The case was prosecuted by Assistant U.S. Attorneys Anthony Asuncion, John Crabb, Jr., Christopher R. Kavanaugh, T. Patrick Martin, and David Mudd, of the National Security Section of the U.S. Attorney’s Office for the District of Columbia. The case was originally indicted by Assistant U.S. Attorneys Jonathan M. Malis and Kenneth Kohl.


Defendants in Massive Spam Text Message, Robocalling and Mobile Cramming Scheme to Pay $10 Million to Settle FTC Charges

A series of defendants will pay approximately $10 million to the Federal Trade Commission to settle charges that they operated a massive scam that sent unwanted text messages to millions of consumers, many of whom later received illegal robocalls, phony “free” merchandise offers, and unauthorized charges crammed on their mobile phone bills.

The settlement marks the completion of a major effort by the FTC to crack down on the senders of unwanted text messages offering consumers “free” gift cards to retailers such as Best Buy, Walmart and Target. The messages contained links to websites that led consumers through a process that the FTC alleges was designed to get consumers’ personal information for sale to marketers, their mobile phone numbers to cram unwanted charges on their bill, and to drive them to paid subscriptions for which the scammers received affiliate referral fees.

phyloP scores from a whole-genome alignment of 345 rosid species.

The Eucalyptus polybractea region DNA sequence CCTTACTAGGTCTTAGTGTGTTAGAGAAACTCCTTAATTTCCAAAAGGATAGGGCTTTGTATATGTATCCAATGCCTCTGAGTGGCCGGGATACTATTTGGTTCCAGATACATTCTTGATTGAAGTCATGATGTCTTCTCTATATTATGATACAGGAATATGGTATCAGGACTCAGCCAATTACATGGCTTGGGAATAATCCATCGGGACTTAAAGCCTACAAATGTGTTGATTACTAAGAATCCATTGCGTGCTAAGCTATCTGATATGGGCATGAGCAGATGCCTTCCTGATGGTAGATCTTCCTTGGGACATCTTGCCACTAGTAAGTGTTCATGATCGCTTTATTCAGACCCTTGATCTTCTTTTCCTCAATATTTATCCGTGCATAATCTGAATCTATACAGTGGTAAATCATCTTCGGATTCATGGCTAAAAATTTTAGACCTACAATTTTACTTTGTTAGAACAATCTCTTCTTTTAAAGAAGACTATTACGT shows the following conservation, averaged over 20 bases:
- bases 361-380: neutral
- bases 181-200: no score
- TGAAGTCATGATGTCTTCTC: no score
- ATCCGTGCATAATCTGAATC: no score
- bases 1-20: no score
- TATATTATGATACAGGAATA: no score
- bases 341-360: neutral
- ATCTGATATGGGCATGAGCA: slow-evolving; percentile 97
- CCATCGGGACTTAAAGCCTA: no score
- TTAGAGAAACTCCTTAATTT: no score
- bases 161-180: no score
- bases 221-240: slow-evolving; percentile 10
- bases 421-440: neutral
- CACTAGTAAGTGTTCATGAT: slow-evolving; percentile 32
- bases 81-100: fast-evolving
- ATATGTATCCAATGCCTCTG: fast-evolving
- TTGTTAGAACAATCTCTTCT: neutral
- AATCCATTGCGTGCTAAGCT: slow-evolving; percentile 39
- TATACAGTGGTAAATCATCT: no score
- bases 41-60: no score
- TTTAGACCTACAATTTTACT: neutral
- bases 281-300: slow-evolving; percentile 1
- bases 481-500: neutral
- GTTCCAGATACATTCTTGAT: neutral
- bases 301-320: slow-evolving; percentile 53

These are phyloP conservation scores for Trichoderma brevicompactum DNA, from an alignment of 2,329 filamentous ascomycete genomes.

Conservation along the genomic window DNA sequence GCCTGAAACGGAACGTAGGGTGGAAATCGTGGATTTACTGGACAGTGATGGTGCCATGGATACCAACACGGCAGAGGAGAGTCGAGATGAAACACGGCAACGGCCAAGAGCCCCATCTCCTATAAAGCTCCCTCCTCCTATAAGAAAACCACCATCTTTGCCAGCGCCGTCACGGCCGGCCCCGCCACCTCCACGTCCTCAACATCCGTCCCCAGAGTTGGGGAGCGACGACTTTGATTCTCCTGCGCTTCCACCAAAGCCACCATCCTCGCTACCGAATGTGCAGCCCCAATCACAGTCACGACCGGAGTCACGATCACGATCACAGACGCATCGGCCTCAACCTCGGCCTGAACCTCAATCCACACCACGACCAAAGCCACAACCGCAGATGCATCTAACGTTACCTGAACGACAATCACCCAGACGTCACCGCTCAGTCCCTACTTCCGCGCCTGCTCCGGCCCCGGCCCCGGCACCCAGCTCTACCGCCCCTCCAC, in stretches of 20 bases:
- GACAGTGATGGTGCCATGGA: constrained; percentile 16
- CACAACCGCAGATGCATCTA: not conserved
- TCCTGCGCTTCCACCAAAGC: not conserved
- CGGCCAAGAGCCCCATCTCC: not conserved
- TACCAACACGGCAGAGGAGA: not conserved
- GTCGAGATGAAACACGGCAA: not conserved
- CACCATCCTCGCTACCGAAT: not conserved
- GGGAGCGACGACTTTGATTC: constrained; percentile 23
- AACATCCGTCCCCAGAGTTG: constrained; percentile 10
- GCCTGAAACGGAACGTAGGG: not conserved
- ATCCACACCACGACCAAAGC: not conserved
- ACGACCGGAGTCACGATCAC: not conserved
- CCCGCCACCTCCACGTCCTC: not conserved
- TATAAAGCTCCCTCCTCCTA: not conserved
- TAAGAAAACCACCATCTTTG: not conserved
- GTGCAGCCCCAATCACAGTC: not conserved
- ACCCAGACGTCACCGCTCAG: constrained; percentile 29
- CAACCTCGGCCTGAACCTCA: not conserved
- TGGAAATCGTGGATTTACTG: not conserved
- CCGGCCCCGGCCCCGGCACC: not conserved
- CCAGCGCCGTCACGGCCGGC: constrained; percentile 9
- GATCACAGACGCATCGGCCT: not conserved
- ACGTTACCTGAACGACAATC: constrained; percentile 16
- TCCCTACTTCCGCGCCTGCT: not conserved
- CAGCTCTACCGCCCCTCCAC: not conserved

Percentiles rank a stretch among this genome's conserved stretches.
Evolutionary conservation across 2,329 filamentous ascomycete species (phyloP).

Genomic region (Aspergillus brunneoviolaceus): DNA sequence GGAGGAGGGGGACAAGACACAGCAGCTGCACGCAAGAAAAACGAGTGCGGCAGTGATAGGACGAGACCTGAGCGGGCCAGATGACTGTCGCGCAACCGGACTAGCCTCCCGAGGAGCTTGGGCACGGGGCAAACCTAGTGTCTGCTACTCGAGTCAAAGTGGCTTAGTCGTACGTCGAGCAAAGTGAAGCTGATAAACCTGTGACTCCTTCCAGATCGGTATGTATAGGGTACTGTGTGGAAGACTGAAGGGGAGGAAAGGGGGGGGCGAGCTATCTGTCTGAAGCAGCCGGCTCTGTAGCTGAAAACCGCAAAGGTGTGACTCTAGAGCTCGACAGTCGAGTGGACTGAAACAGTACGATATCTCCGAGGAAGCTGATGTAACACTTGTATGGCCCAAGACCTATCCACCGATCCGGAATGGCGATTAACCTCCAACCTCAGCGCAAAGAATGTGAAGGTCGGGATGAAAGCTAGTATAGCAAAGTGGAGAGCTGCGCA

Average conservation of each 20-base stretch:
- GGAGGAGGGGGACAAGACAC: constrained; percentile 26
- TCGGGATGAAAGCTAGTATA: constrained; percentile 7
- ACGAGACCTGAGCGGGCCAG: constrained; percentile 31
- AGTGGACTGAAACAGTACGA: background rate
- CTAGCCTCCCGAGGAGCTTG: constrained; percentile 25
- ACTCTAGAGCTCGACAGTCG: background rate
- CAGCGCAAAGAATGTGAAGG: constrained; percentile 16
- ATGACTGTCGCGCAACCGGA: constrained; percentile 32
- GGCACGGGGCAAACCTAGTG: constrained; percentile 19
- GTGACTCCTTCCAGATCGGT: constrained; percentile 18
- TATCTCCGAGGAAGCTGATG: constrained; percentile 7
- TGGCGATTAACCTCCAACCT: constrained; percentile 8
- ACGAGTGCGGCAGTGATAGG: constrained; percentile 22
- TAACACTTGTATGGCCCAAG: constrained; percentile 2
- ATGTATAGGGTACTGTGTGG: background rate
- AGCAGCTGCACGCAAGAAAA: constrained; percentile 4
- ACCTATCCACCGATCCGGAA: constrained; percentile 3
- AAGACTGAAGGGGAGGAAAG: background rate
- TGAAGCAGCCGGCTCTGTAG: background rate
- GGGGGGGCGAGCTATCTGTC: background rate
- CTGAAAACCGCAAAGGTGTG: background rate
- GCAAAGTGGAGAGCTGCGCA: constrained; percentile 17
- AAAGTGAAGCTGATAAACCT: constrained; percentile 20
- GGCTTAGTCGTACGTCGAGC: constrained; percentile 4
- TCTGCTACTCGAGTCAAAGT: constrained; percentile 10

“The operators of this scam bombarded consumers for months with deceptive text messages offering ‘free’ items, but the costs to consumers were very real – including the misuse of their personal information to cram unwanted charges on  their phone bills,” said Jessica Rich, director of the FTC’s Bureau of Consumer Protection. “I am pleased that these scammers will be forced to turn over millions of the dollars they took from consumers and banned from repeating these actions in the future.”